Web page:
Peru Indigenous Tribes Rep. Pic
This is a representational image. Hans Luiggi/Unsplash.

A powerful cyclone unleashed torrential rains, killed at least six people, destroyed hundreds of houses and caused major disruptions in northern areas of Peru.

As the government seeks to bring relief to regions like Piura, Lambayeque and Tumbes that are hit by cyclone -- Yaku, a state of emergency has been declared.

On Friday, the National Institute of Civil Defense said that flooding that was caused by Yaku had claimed six lives, reported Reuters.

César Sierra, the director of civil defense, said that cyclone Yaku is a very "unusual phenomenon causing intensifying rains in the north."

The institute said that as many as 58 people had been killed since the beginning of the rainy season.

On Saturday, President Dina Boluarte left Lima to deliver humanitarian aid to areas that were affected by heavy rains after the cyclone.

Puerto Pizarro in Tumbes is one of the worst-hit departments. There she said that her government has been working to bring machinery to each municipality amid the crisis, as per Xinhua Net.

Two helicopters were arranged by the government to mobilize families in Tumbes, Boluarte shared. The region got about 400 tons of humanitarian aid.

She also plans to visit other departments that are affected by the heavy rains, including Lambayeque, Piura and La Libertad.

This comes amid anti-government protests that have killed dozens in the country and affected its economy.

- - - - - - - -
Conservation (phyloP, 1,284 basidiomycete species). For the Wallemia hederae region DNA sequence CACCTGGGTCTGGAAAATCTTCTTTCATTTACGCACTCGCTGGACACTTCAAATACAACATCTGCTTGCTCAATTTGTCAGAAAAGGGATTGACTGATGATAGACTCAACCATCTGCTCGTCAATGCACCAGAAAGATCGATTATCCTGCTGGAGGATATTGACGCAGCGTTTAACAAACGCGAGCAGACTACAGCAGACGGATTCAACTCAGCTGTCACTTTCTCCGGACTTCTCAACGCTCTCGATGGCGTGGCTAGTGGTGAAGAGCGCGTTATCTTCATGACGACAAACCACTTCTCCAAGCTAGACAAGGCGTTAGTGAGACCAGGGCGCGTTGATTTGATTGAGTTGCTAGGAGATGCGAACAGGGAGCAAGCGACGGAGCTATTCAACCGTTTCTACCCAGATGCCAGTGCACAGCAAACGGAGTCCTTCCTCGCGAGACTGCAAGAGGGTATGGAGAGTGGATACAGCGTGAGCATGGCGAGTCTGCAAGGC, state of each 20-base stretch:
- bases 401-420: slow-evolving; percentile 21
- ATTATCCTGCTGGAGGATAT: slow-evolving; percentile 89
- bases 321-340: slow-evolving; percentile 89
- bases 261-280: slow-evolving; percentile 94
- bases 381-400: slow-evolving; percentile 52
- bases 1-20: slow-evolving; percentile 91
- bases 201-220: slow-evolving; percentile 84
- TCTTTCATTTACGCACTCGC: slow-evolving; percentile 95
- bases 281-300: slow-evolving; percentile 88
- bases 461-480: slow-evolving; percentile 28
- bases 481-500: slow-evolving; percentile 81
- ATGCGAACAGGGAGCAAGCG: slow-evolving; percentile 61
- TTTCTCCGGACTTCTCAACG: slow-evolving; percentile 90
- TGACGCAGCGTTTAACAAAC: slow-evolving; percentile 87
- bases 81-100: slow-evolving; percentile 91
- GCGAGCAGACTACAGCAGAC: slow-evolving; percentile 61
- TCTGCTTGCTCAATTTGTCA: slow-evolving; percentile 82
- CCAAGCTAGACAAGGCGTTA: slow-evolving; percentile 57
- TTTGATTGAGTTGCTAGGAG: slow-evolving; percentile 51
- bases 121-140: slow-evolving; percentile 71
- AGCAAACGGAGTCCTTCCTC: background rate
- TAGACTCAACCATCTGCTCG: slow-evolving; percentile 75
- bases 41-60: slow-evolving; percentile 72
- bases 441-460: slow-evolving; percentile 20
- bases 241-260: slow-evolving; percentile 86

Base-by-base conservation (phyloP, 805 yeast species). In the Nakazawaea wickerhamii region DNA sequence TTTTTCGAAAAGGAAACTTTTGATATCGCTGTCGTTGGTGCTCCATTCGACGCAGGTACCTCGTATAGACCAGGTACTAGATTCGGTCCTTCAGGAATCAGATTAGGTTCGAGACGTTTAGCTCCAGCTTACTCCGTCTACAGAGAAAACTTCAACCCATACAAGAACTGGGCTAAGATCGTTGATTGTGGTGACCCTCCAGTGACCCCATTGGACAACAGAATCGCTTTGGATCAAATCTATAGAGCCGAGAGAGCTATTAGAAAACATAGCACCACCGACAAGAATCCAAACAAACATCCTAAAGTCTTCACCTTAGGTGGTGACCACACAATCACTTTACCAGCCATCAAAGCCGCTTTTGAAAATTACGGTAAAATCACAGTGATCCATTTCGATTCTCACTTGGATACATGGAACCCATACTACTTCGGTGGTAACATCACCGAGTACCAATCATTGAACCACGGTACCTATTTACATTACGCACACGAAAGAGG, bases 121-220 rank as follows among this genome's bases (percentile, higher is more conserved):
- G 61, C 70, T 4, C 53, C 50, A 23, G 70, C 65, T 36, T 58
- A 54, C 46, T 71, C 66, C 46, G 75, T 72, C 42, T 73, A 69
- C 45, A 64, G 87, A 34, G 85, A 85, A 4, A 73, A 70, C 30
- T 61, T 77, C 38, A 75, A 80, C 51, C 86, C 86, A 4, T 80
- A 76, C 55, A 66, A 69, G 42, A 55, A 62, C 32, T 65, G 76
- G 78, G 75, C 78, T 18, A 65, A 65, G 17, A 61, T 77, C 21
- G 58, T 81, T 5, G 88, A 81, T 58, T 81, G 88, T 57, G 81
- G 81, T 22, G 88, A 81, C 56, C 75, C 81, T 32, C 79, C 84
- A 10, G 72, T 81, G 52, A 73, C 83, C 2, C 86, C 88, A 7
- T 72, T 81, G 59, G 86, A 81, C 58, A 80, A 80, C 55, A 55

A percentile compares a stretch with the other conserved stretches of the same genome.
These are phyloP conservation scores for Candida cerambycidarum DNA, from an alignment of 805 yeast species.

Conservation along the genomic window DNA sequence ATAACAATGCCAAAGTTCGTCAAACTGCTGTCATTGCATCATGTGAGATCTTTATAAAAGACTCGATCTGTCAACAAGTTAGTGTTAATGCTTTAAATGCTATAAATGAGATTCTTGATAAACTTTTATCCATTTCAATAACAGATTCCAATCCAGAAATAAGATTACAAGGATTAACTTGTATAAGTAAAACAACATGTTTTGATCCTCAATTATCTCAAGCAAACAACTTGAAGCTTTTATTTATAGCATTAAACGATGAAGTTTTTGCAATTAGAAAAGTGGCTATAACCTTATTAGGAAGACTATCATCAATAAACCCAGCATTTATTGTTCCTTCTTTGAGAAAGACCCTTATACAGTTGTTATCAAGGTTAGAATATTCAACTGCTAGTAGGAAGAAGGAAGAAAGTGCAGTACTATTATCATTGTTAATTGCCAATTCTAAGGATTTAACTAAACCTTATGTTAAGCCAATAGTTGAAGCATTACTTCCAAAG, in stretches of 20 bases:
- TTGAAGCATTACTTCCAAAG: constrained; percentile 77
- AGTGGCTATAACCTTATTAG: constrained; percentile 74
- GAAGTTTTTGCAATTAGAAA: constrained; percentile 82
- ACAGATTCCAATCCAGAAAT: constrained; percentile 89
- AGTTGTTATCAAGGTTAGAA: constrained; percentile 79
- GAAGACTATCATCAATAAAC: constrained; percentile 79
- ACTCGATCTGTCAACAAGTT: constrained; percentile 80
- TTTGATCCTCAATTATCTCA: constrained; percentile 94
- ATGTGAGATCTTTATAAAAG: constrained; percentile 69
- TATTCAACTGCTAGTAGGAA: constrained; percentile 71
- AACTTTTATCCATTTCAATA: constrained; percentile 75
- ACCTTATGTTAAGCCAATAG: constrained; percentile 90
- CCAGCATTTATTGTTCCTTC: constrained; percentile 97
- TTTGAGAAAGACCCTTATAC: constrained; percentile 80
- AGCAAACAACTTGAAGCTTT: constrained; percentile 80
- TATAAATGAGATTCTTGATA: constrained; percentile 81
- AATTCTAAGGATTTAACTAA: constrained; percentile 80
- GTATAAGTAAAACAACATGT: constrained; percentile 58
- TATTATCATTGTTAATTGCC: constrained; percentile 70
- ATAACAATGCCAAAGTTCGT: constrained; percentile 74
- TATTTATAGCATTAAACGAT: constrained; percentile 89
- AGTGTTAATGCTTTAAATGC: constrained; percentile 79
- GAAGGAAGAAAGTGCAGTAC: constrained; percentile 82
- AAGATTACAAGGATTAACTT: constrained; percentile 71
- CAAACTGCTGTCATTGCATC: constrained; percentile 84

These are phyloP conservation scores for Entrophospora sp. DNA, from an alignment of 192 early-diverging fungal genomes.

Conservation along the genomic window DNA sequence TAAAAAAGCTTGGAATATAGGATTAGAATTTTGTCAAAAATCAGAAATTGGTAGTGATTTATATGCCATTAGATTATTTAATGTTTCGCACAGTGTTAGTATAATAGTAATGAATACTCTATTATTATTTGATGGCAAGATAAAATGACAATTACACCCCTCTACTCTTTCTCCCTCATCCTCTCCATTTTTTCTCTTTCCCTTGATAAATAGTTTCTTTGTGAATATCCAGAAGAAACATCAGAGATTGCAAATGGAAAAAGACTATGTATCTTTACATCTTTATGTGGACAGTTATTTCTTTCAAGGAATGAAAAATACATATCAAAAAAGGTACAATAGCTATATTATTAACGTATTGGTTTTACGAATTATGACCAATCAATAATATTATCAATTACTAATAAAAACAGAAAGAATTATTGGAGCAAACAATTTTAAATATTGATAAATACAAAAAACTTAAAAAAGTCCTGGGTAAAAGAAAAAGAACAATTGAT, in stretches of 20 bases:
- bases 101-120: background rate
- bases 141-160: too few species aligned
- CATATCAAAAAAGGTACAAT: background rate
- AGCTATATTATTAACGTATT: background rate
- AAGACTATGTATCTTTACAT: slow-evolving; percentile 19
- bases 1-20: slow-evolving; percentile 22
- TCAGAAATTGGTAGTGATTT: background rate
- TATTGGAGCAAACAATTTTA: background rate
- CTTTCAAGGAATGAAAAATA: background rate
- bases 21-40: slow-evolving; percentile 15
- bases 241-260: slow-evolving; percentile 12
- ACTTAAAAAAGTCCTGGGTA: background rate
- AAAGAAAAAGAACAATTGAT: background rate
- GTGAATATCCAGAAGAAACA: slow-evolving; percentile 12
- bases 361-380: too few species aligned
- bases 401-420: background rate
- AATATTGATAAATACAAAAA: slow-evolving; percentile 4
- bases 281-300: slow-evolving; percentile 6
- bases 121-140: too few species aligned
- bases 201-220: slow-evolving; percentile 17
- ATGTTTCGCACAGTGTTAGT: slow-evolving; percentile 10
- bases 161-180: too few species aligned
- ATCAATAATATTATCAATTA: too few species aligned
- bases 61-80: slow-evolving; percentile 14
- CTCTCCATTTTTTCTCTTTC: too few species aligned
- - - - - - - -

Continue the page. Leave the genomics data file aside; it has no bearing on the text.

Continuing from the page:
Operations in Peru's copper-rich south region are steadily ramping up. The iconic ruins of Machu Picchu is once again open to foreign tourists, but for three months, vital highways were blocked by boulders and burning tyres. Lucrative copper mines were paralyzed and the rail lines that lead to the ancient Inca citadel, like much of Peru's economy, came to a halt amid violent protests.

After surveying the damage inflicted upon a monolithic mining sector and the country's iconic brand as a bucket-list travel destination, analysts told Al Jazeera that they see signs of a cautious restart of the key sectors.

But they warned that months of turmoil, threats of renewed protests and a continuing political standoff will pose serious challenges to Peru's economic growth this year.

Experts have said that one thing is certain more instability will hinder mineral investment and deter tourism.

Hugo Vega, an economist with BBVA Research Peru, said that their estimate for Gross Domestic Product growth in 2023 is "2.5%, with a significant downward bias."

He shared that the effect of the political crisis in January alone subtracted approximately 0.3% from growth in 2023. He added that incorporating February and March, plus the longer-term effect on the country's tourism and overall investment paints "a very challenging picture for the year as a whole."

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